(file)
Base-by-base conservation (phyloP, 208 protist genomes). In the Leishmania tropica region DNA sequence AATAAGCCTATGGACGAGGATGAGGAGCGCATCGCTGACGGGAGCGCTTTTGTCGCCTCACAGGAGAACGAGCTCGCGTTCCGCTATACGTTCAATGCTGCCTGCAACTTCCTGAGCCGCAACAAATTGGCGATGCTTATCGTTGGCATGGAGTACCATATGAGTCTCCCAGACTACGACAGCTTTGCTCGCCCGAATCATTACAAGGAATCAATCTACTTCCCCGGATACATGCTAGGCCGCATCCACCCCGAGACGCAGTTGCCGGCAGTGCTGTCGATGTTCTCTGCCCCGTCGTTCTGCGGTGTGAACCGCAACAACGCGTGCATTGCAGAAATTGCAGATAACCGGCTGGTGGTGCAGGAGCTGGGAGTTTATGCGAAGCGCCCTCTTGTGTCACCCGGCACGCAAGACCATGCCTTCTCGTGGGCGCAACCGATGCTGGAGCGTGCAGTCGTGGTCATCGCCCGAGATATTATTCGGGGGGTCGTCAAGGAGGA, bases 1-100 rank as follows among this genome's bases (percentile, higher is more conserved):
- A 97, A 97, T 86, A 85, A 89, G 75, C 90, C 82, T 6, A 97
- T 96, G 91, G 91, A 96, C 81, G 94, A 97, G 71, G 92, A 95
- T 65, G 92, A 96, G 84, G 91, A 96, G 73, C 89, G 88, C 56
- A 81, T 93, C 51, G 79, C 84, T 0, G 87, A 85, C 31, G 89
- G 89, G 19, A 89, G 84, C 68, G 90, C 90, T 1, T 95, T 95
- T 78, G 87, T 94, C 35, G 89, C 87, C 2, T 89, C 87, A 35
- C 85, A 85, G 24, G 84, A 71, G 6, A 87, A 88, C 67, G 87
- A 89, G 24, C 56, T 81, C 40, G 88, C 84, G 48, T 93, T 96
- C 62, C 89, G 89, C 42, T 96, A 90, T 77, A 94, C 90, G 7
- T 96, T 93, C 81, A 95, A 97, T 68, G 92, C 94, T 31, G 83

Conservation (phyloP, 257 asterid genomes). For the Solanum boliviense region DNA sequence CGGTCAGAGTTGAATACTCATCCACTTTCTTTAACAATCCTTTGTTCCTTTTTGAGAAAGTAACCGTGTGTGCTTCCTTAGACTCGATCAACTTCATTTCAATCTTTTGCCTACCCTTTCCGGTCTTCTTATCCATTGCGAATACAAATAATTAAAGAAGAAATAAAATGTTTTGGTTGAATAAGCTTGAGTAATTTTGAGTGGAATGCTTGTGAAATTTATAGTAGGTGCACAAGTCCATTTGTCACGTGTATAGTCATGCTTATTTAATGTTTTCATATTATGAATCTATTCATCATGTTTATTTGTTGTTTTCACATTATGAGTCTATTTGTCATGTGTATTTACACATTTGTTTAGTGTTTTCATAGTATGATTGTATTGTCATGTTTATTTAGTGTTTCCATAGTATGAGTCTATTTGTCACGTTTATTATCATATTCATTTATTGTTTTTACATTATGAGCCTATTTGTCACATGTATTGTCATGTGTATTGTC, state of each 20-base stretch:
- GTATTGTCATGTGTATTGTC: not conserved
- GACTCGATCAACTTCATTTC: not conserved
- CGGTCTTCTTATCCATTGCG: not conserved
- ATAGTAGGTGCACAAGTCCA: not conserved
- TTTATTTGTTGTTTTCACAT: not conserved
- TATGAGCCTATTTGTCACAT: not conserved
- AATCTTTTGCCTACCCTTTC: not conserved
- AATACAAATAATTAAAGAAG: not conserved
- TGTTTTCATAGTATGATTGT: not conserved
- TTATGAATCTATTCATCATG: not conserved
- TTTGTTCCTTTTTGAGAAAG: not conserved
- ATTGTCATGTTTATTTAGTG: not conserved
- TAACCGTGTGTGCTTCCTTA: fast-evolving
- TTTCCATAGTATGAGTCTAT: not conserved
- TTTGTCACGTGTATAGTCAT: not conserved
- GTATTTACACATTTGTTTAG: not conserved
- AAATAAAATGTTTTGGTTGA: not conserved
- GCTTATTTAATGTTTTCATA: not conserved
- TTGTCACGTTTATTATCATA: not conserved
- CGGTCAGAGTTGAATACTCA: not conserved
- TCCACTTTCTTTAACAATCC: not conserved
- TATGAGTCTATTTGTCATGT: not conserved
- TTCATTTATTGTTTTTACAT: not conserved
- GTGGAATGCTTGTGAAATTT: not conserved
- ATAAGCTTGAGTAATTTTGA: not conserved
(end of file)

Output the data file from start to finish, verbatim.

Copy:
Base-by-base conservation (phyloP, 208 protist genomes). In the Leishmania tropica region DNA sequence AATAAGCCTATGGACGAGGATGAGGAGCGCATCGCTGACGGGAGCGCTTTTGTCGCCTCACAGGAGAACGAGCTCGCGTTCCGCTATACGTTCAATGCTGCCTGCAACTTCCTGAGCCGCAACAAATTGGCGATGCTTATCGTTGGCATGGAGTACCATATGAGTCTCCCAGACTACGACAGCTTTGCTCGCCCGAATCATTACAAGGAATCAATCTACTTCCCCGGATACATGCTAGGCCGCATCCACCCCGAGACGCAGTTGCCGGCAGTGCTGTCGATGTTCTCTGCCCCGTCGTTCTGCGGTGTGAACCGCAACAACGCGTGCATTGCAGAAATTGCAGATAACCGGCTGGTGGTGCAGGAGCTGGGAGTTTATGCGAAGCGCCCTCTTGTGTCACCCGGCACGCAAGACCATGCCTTCTCGTGGGCGCAACCGATGCTGGAGCGTGCAGTCGTGGTCATCGCCCGAGATATTATTCGGGGGGTCGTCAAGGAGGA, bases 1-100 rank as follows among this genome's bases (percentile, higher is more conserved):
- A 97, A 97, T 86, A 85, A 89, G 75, C 90, C 82, T 6, A 97
- T 96, G 91, G 91, A 96, C 81, G 94, A 97, G 71, G 92, A 95
- T 65, G 92, A 96, G 84, G 91, A 96, G 73, C 89, G 88, C 56
- A 81, T 93, C 51, G 79, C 84, T 0, G 87, A 85, C 31, G 89
- G 89, G 19, A 89, G 84, C 68, G 90, C 90, T 1, T 95, T 95
- T 78, G 87, T 94, C 35, G 89, C 87, C 2, T 89, C 87, A 35
- C 85, A 85, G 24, G 84, A 71, G 6, A 87, A 88, C 67, G 87
- A 89, G 24, C 56, T 81, C 40, G 88, C 84, G 48, T 93, T 96
- C 62, C 89, G 89, C 42, T 96, A 90, T 77, A 94, C 90, G 7
- T 96, T 93, C 81, A 95, A 97, T 68, G 92, C 94, T 31, G 83

Conservation (phyloP, 257 asterid genomes). For the Solanum boliviense region DNA sequence CGGTCAGAGTTGAATACTCATCCACTTTCTTTAACAATCCTTTGTTCCTTTTTGAGAAAGTAACCGTGTGTGCTTCCTTAGACTCGATCAACTTCATTTCAATCTTTTGCCTACCCTTTCCGGTCTTCTTATCCATTGCGAATACAAATAATTAAAGAAGAAATAAAATGTTTTGGTTGAATAAGCTTGAGTAATTTTGAGTGGAATGCTTGTGAAATTTATAGTAGGTGCACAAGTCCATTTGTCACGTGTATAGTCATGCTTATTTAATGTTTTCATATTATGAATCTATTCATCATGTTTATTTGTTGTTTTCACATTATGAGTCTATTTGTCATGTGTATTTACACATTTGTTTAGTGTTTTCATAGTATGATTGTATTGTCATGTTTATTTAGTGTTTCCATAGTATGAGTCTATTTGTCACGTTTATTATCATATTCATTTATTGTTTTTACATTATGAGCCTATTTGTCACATGTATTGTCATGTGTATTGTC, state of each 20-base stretch:
- GTATTGTCATGTGTATTGTC: not conserved
- GACTCGATCAACTTCATTTC: not conserved
- CGGTCTTCTTATCCATTGCG: not conserved
- ATAGTAGGTGCACAAGTCCA: not conserved
- TTTATTTGTTGTTTTCACAT: not conserved
- TATGAGCCTATTTGTCACAT: not conserved
- AATCTTTTGCCTACCCTTTC: not conserved
- AATACAAATAATTAAAGAAG: not conserved
- TGTTTTCATAGTATGATTGT: not conserved
- TTATGAATCTATTCATCATG: not conserved
- TTTGTTCCTTTTTGAGAAAG: not conserved
- ATTGTCATGTTTATTTAGTG: not conserved
- TAACCGTGTGTGCTTCCTTA: fast-evolving
- TTTCCATAGTATGAGTCTAT: not conserved
- TTTGTCACGTGTATAGTCAT: not conserved
- GTATTTACACATTTGTTTAG: not conserved
- AAATAAAATGTTTTGGTTGA: not conserved
- GCTTATTTAATGTTTTCATA: not conserved
- TTGTCACGTTTATTATCATA: not conserved
- CGGTCAGAGTTGAATACTCA: not conserved
- TCCACTTTCTTTAACAATCC: not conserved
- TATGAGTCTATTTGTCATGT: not conserved
- TTCATTTATTGTTTTTACAT: not conserved
- GTGGAATGCTTGTGAAATTT: not conserved
- ATAAGCTTGAGTAATTTTGA: not conserved